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www.thoughtco.com/dissolving-sugar-water-chemical-physical...

Dissolving sugar in water is an example of a physical change. Here's why: A chemical change produces new chemical products. In order for sugar in water to be a chemical change, something new would need to result. A chemical reaction would have to occur. However, mixing sugar and water simply produces... sugar in water!

www.answers.com/Q/Is_dissolving_of_sugar_in_water_a...

Dissolving sugar in water is a physical change. You can tell this because if you were to dissolve the sugar in water and then let the water evaporate, the sugar would still be left.

quizlet.com/98673886/chemistry-chapter-3-flash-cards

Start studying Chemistry Chapter 3. Learn vocabulary, terms, and more with flashcards, games, and other study tools. ... Physical or Chemical: Boiling Water. Physical. Physical or Chemical: Melting/ Freezing point. ... Physical or Chemical: Sugar dissolves in hot water. Chemical. Physical or Chemical: Sugar burns in a pot.

www.quora.com/When-we-dissolve-sugar-in-water-is-this-a...

When we dissolve sugar in water, is this a physical change or a chemical change? Why? Dissolving sugar in water is a physical change. Not a chemical change, because you can easily separate sugar from water. Dissolving SO3 gas in water is not a physical change because it forms Sulphuric acid. Separating SO3 gas from is not easy.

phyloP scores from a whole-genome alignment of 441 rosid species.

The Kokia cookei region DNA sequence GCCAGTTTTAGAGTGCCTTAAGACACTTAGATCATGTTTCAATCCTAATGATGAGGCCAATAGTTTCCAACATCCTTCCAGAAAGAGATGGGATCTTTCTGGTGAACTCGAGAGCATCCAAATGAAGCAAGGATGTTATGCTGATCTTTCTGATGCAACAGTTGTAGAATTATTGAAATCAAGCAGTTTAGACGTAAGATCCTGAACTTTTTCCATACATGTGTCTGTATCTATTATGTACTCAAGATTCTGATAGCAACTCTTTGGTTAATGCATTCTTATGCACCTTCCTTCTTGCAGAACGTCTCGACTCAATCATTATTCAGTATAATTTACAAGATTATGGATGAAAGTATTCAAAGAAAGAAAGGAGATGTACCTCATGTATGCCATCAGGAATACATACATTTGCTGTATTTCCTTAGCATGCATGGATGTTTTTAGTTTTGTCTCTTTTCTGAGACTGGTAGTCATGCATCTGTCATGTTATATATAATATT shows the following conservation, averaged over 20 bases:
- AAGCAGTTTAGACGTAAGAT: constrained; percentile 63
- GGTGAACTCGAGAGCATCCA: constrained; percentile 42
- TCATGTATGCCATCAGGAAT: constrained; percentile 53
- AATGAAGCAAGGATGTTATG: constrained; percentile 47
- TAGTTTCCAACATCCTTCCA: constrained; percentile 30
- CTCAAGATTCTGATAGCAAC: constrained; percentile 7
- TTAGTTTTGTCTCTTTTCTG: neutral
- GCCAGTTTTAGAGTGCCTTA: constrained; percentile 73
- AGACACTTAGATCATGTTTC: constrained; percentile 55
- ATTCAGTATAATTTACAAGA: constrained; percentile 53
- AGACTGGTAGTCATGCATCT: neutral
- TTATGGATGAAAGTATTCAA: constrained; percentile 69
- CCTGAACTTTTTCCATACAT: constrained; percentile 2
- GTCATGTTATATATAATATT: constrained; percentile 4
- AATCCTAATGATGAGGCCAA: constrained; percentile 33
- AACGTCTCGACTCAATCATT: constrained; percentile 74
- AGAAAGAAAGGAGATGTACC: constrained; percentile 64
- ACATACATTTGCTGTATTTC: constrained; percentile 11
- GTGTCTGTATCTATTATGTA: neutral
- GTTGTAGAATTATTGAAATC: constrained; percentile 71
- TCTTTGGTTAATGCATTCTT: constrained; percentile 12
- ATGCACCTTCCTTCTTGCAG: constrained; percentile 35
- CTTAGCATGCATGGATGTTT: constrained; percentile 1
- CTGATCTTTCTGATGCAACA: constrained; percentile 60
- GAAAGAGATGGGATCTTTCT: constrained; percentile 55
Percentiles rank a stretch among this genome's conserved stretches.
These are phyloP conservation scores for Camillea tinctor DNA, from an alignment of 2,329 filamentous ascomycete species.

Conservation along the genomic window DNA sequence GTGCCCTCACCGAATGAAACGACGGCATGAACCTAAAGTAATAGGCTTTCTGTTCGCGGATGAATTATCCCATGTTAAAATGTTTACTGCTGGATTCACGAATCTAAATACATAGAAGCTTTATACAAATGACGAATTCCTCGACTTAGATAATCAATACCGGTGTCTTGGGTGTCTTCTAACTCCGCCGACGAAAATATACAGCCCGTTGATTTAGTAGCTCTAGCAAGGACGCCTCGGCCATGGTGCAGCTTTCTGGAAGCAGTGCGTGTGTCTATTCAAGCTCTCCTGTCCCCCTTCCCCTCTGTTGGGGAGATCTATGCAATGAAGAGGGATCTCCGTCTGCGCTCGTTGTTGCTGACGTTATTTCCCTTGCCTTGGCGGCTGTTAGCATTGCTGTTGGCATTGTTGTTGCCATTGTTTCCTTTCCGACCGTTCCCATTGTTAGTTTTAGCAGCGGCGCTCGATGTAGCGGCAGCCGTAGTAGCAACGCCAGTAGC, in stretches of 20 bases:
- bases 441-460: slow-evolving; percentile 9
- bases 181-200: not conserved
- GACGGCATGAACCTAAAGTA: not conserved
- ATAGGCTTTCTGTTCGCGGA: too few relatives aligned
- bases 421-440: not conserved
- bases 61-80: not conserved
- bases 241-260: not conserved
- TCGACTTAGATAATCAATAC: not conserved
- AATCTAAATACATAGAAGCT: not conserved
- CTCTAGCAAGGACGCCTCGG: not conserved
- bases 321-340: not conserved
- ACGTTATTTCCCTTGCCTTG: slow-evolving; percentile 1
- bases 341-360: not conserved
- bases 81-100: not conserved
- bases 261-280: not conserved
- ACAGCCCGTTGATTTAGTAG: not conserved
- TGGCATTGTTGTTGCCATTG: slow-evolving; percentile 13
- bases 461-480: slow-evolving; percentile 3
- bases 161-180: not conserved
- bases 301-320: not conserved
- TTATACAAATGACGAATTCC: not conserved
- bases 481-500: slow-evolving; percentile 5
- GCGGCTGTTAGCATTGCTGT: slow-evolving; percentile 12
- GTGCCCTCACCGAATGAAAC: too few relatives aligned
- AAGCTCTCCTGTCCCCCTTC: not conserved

www.answers.com/Q/Is_sugar_dissolves_in_hot_water_a...

Dissolving sugar in water is a physical change. You can tell this because if you were to dissolve the sugar in water and then let the water evaporate, the sugar would still be left.

www.reference.com/science/sugar-dissolving-water-chemical...

Sugar dissolving in water is a physical change and not a chemical one. Chemical changes only occur when new substances form. Dissolving sugar in water does not cause a chemical reaction to take place. When sugar dissolves in water, the sucrose molecules remain intact, making this is a physical change.

www.answers.com/Q/Is_dissolving_sugar_in_coffee_a_physical...

Dissolving sugar in water is a physical change. You can tell this because if you were to dissolve the sugar in water and then let the water evaporate, the sugar would still be left.

www.inquiryinaction.org/chemistryreview/solids

A physical change is something that alters the form or appearance of a material without changing the chemical composition. For example: When water (H 2 O) changes from solid ice to liquid water, that is a physical change. The chemical makeup (hydrogen and oxygen) is not altered. When salt and sugar dissolve in water it is a physical change.

answers.yahoo.com/question/index?qid=20100925204132AAQQ1OB

When dissolving sugar there is no chemical reaction as such, the sugar molecules just fit in with the water molecules, there is no bond breaking and bond formation. And through evaporation you can get back the sugar and condensation of the water vapour gives you back the water used. That is a characteristic of a physical change.